Me++: The Cyborg Self and the Networked City

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Overview

With Me++ the author of City of Bits and e-topia completes an informal trilogy examining the ramifications of information technology in everyday life. William Mitchell describes the transformation of wireless technology in the hundred years since Marconi: the scaling up of networks and the scaling down of the apparatus for transmission and reception. It is, he says, as if "Brobdingnag had been rebooted as Lilliput"; Marconi's massive mechanism of tower and kerosene engine has been replaced by a palm-size cellphone. If the operators of Marconi's invention can be seen as human appendages to an immobile machine, today's handheld devices can be seen as extensions of the human body. This transformation has, in turn, changed our relationship with our surroundings and with each other. The cellphone calls from the collapsing World Trade Center towers and the hijacked jets on September 11 were testimony to the intensity of this new state of continuous electronic engagement. Thus, Mitchell proposes, the "trial separation" of bits (the elementary unit of information) and atoms (the elementary unit of matter) is over. With increasing frequency, events in physical space reflect events in cyberspace, and vice versa; digital information can, for example, direct the movement of an aircraft or a robot arm. In Me++ Mitchell examines the effects of wireless linkage, global interconnection, miniaturization, and portability on our bodies, our clothing, our architecture, our cities, and our uses of space and time. Computer viruses, cascading power outages, terrorist infiltration of transportation networks, and cellphone conversations in the streets are symptoms of a dramatic new urban condition-that of ubiquitous, inescapable network interconnectivity. He argues that a world governed less and less by boundaries and more and more by connections requires us to reimagine and reconstruct our environment and to reconsider the ethical foundations of design, engineering, and planning pract
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Editorial Reviews

From the Publisher
"...Mitchell floats clearly conveyed assertions on a stream of technological and historical detail." Andrea Oppenheimer Dean ArchitecturalRecord

"Mitchell's book, Me++ is an attempt to fill in the gaps, to understand the effects of all this on our already media-savvy selves when digital access to the web and to each other is now so commonplace as to have become a utility like gas or water."Financial Times

"Sweeping, startling... provocative." Tom Vanderbilt I.D. Magazine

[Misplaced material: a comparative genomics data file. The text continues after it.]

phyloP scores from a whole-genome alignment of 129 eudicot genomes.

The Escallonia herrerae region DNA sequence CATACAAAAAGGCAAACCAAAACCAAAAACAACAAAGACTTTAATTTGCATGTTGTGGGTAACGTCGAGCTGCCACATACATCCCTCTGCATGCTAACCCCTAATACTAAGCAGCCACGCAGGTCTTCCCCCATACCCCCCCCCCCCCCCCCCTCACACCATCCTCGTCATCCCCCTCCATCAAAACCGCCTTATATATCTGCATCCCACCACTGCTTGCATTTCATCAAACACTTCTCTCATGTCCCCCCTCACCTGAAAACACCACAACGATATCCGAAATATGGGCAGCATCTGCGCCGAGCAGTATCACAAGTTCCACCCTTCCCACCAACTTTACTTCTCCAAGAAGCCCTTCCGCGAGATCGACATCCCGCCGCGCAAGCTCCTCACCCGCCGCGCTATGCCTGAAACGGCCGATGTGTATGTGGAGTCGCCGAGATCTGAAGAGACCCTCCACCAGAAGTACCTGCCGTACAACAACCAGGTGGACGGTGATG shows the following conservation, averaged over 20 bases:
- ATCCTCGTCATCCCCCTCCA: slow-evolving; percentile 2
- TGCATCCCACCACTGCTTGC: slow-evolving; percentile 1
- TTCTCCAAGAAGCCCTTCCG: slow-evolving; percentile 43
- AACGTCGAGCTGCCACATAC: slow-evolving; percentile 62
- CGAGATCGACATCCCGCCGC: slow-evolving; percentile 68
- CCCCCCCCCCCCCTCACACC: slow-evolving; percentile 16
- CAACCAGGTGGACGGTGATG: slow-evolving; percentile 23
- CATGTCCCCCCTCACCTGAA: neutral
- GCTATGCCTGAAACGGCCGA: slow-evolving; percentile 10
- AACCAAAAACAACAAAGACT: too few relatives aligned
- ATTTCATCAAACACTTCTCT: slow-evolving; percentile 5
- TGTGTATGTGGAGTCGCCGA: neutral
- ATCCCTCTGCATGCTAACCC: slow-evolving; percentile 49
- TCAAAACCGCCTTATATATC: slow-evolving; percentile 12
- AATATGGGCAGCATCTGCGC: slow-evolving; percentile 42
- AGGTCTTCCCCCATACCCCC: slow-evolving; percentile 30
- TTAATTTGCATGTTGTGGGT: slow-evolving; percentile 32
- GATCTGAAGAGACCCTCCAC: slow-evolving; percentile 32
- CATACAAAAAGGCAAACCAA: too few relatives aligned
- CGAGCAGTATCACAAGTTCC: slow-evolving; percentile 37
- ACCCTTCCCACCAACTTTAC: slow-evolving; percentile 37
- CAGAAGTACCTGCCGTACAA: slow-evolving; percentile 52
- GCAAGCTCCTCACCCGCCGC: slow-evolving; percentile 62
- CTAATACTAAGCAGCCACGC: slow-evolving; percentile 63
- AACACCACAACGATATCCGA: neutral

"This book is a total gas to read and the very definition of 'thought-provoking.'"Bruce Sterling Metropolis

" Me++ is an essential read for anyone trying to make sense of the bewildering advances that are transforming our world." Richard Mateosian IEEE Micro

" Me++ is an exhilarating read, jam-packed with interesting facts,colorful phrases, imagery and sage insights." Joanne Baker Nature

"MIT planning professor William Mitchell peers into the gloom better than almost anyone else." APA

"...Mitchell floats clearly conveyed assertions on a stream of technological and historical detail..." Andrea Oppenheimer Dean ArchitecturalRecord

"Mitchell's approach is hopeful (rather than hype-ful)..." Jim McClellan The Guardian

"Sweeping, startling...provocative." Tom Vanderbilt I.D.

Magazine

"The brave new world of Me++ will allow us to rethink urban life from the bottom up." James Harking Financial TimesMagazine

"This book is a total gas to read and the very definition of 'thought-provoking'."Bruce Sterling Metropolis

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Product Details

  • ISBN-13: 9780262134347
  • Publisher: MIT Press
  • Publication date: 10/1/2003
  • Edition description: New Edition
  • Pages: 269
  • Sales rank: 1,145,434
  • Product dimensions: 6.00 (w) x 9.00 (h) x 0.60 (d)

Meet the Author

William J. Mitchell was the Alexander W. Dreyfoos, Jr., Professor of Architecture and MediaArts and Sciences and directed the Smart Cities research group at MIT's Media Lab. He authored many books, including The World's Greatest Architect (2008) and PlacingWords: Symbols, Space, and the City (2005), both published by the MIT Press.

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Table of Contents

Prologue 1
1 Boundaries/Networks 7
2 Connecting Creatures 19
3 Wireless Bipeds 41
4 Downsized Dry Goods 63
5 Shedding Atoms 83
6 Digital Doublin' 103
7 Electronic Mnemotechnics 113
8 Footloose Fabrication 131
9 Post-Sedentary Space 143
10 Against Program 159
11 Cyborg Agonistes 169
12 Logic Prisons 189
Epilogue 203
Notes 213
Acknowledgments 251
Index 253
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